skip to main content
OSTI.GOV title logo U.S. Department of Energy
Office of Scientific and Technical Information

Title: What Does PET Imaging Add to Conventional Staging of Head and Neck Cancer Patients?

Abstract

Purpose: To determine the value of PET scans in the staging of patients with head and neck carcinoma. Methods and Materials: The charts of 25 patients who underwent neck dissection, computed tomography (CT) scan, and F-18-fluorodeoxyglucose positron emission tomography (FDG-PET) imaging as part of their initial work-up for a head and neck squamous cell cancer between 2000-2003 were reviewed. All patients underwent clinical examination, triple endoscopy, and chest radiograph as part of their clinical staging, adhering to American Joint Commission for Cancer criteria. In addition to the clinical nodal (N) stage, PET findings were incorporated to determine a second type of N staging: clinical N + PET stage. The number of neck sides and nodal levels involved on CT or PET and on pathologic examination were recorded. Results: The sensitivity and specificity for detection of nodal disease were similar for CT and FDG-PET. Positive and negative likelihood ratios were similar for both diagnostic tests. None of our 25 patients had unsuspected distant disease detected by PET. Conclusion: The addition of PET imaging did not improve diagnostic accuracy in our patients compared with CT. PET scanning did not alter clinical management in any of the patients.

Authors:
 [1];  [2];  [3];  [2];  [4];  [5]
  1. Department of Radiation Oncology, SUNY Upstate Medical University, Syracuse, NY (United States) and Department of Radiation Oncology, Eastern Virginia Medical School, Norfolk, VA (United States). E-mail: poharss@evms.edu
  2. Department of Radiation Oncology, SUNY Upstate Medical University, Syracuse, NY (United States)
  3. Department of Medicine, SUNY Upstate Medical University, Syracuse, NY (United States)
  4. Department of Otolaryngology, SUNY Upstate Medical University, Syracuse, NY (United States)
  5. Department of Radiology, SUNY Upstate Medical University, Syracuse, NY (United States)
Publication Date:
OSTI Identifier:
20951656
Resource Type:
Journal Article
Resource Relation:
Journal Name: International Journal of Radiation Oncology, Biology and Physics; Journal Volume: 68; Journal Issue: 2; Other Information: DOI: 10.1016/j.ijrobp.2006.12.044; PII: S0360-3016(07)00065-X; Copyright (c) 2007 Elsevier Science B.V., Amsterdam, Netherlands, All rights reserved; Country of input: International Atomic Energy Agency (IAEA)
Country of Publication:
United States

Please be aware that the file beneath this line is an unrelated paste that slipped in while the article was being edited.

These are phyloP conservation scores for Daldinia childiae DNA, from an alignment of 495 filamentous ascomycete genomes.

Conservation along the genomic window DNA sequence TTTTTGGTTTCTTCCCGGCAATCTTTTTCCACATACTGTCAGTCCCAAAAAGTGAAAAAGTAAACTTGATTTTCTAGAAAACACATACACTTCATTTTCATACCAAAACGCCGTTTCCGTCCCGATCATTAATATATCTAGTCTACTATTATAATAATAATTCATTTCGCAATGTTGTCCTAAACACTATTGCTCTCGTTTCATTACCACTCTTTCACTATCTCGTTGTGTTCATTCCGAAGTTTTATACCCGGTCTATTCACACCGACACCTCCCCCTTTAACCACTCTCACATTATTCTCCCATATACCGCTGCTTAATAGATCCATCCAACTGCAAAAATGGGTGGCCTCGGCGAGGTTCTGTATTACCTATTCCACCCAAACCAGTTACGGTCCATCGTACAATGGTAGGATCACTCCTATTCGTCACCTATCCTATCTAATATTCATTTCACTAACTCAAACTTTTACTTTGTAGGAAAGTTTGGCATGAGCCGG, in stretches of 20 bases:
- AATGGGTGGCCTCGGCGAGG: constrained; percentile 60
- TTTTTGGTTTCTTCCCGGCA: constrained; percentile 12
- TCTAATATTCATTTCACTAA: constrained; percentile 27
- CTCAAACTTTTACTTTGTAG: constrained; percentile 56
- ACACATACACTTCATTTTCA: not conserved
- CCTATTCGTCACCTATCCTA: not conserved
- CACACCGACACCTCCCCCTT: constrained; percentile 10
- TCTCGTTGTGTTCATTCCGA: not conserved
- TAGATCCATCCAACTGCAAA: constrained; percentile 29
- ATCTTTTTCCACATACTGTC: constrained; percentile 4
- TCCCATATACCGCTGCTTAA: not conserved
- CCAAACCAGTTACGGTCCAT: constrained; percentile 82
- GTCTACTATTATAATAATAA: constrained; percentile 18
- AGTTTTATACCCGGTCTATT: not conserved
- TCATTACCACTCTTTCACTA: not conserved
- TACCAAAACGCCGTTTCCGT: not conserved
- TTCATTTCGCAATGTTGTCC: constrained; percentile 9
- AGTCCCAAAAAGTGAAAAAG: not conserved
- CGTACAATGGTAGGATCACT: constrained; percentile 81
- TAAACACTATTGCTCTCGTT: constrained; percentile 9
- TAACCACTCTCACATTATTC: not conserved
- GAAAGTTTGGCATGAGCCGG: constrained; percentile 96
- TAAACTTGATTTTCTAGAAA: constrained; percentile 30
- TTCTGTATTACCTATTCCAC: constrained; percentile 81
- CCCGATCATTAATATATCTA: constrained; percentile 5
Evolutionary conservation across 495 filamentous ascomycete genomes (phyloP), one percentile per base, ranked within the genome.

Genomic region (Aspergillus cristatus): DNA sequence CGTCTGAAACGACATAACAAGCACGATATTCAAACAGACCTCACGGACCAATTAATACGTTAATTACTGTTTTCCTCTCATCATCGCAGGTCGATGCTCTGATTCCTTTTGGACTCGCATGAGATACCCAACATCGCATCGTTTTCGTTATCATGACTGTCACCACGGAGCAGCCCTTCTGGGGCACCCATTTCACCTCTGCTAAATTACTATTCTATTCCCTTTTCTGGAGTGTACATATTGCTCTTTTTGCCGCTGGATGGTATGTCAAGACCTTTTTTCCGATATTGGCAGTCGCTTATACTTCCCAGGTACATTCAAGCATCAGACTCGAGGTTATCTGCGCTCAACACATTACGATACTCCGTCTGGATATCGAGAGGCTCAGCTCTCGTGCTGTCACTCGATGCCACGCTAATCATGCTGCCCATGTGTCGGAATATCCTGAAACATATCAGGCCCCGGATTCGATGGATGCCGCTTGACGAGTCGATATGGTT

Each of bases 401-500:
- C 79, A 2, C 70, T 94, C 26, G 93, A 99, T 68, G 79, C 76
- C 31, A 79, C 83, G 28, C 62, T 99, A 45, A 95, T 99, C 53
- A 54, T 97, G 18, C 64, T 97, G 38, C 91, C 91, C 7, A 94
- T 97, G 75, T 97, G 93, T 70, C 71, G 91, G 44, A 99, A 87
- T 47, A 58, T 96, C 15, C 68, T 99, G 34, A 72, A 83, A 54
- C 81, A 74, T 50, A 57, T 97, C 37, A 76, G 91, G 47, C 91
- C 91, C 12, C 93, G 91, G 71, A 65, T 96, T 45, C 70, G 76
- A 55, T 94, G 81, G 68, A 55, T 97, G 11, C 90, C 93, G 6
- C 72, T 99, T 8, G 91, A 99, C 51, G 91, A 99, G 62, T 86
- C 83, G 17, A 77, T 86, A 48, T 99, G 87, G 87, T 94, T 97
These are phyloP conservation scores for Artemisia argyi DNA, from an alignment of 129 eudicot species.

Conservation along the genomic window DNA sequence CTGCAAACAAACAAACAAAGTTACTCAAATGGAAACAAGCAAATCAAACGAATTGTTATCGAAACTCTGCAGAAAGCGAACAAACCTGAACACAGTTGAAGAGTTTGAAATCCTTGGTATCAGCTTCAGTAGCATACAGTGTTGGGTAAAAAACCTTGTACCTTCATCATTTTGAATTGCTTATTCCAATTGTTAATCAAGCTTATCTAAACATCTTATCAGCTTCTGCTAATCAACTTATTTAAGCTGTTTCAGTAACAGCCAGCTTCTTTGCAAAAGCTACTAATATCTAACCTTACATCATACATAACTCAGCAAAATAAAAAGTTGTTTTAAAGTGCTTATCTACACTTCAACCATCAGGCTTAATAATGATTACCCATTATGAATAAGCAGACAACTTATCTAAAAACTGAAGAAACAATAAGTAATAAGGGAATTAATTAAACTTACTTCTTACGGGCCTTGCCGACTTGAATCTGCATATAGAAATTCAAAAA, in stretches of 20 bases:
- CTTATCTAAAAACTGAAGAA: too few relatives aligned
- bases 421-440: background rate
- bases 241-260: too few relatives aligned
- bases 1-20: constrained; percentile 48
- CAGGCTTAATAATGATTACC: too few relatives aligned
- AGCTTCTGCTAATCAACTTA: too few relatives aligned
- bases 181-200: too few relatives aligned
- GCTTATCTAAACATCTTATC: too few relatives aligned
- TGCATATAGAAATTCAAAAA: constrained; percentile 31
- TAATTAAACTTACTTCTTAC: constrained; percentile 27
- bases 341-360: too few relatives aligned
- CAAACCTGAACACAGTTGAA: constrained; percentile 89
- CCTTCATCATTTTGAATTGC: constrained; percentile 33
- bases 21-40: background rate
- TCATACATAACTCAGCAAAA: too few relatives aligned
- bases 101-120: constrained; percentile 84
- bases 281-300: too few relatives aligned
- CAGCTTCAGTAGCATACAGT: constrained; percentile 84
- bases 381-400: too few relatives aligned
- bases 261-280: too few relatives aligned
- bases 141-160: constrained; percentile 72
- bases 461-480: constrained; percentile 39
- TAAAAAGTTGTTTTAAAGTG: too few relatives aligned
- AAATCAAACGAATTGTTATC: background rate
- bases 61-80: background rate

Language:
English
Subject:
62 RADIOLOGY AND NUCLEAR MEDICINE; ACCURACY; CARCINOMAS; CHEST; COMPUTERIZED TOMOGRAPHY; FLUORINE 18; FLUORODEOXYGLUCOSE; HEAD; IMAGES; NECK; PATIENTS; POSITRON COMPUTED TOMOGRAPHY; SENSITIVITY; SPECIFICITY

Citation Formats

Pohar, Surjeet, Brown, Robert B.S., Newman, Nancy, Koniarczyk, Michael, Hsu, Jack, and Feiglin, David. What Does PET Imaging Add to Conventional Staging of Head and Neck Cancer Patients?. United States: N. p., 2007. Web. doi:10.1016/j.ijrobp.2006.12.044.
Pohar, Surjeet, Brown, Robert B.S., Newman, Nancy, Koniarczyk, Michael, Hsu, Jack, & Feiglin, David. What Does PET Imaging Add to Conventional Staging of Head and Neck Cancer Patients?. United States. doi:10.1016/j.ijrobp.2006.12.044.
Pohar, Surjeet, Brown, Robert B.S., Newman, Nancy, Koniarczyk, Michael, Hsu, Jack, and Feiglin, David. Fri . "What Does PET Imaging Add to Conventional Staging of Head and Neck Cancer Patients?". United States. doi:10.1016/j.ijrobp.2006.12.044.
@article{osti_20951656,
title = {What Does PET Imaging Add to Conventional Staging of Head and Neck Cancer Patients?},
author = {Pohar, Surjeet and Brown, Robert B.S. and Newman, Nancy and Koniarczyk, Michael and Hsu, Jack and Feiglin, David},
abstractNote = {Purpose: To determine the value of PET scans in the staging of patients with head and neck carcinoma. Methods and Materials: The charts of 25 patients who underwent neck dissection, computed tomography (CT) scan, and F-18-fluorodeoxyglucose positron emission tomography (FDG-PET) imaging as part of their initial work-up for a head and neck squamous cell cancer between 2000-2003 were reviewed. All patients underwent clinical examination, triple endoscopy, and chest radiograph as part of their clinical staging, adhering to American Joint Commission for Cancer criteria. In addition to the clinical nodal (N) stage, PET findings were incorporated to determine a second type of N staging: clinical N + PET stage. The number of neck sides and nodal levels involved on CT or PET and on pathologic examination were recorded. Results: The sensitivity and specificity for detection of nodal disease were similar for CT and FDG-PET. Positive and negative likelihood ratios were similar for both diagnostic tests. None of our 25 patients had unsuspected distant disease detected by PET. Conclusion: The addition of PET imaging did not improve diagnostic accuracy in our patients compared with CT. PET scanning did not alter clinical management in any of the patients.},
doi = {10.1016/j.ijrobp.2006.12.044},
journal = {International Journal of Radiation Oncology, Biology and Physics},
number = 2,
volume = 68,
place = {United States},
year = {Fri Jun 01 00:00:00 EDT 2007},
month = {Fri Jun 01 00:00:00 EDT 2007}
}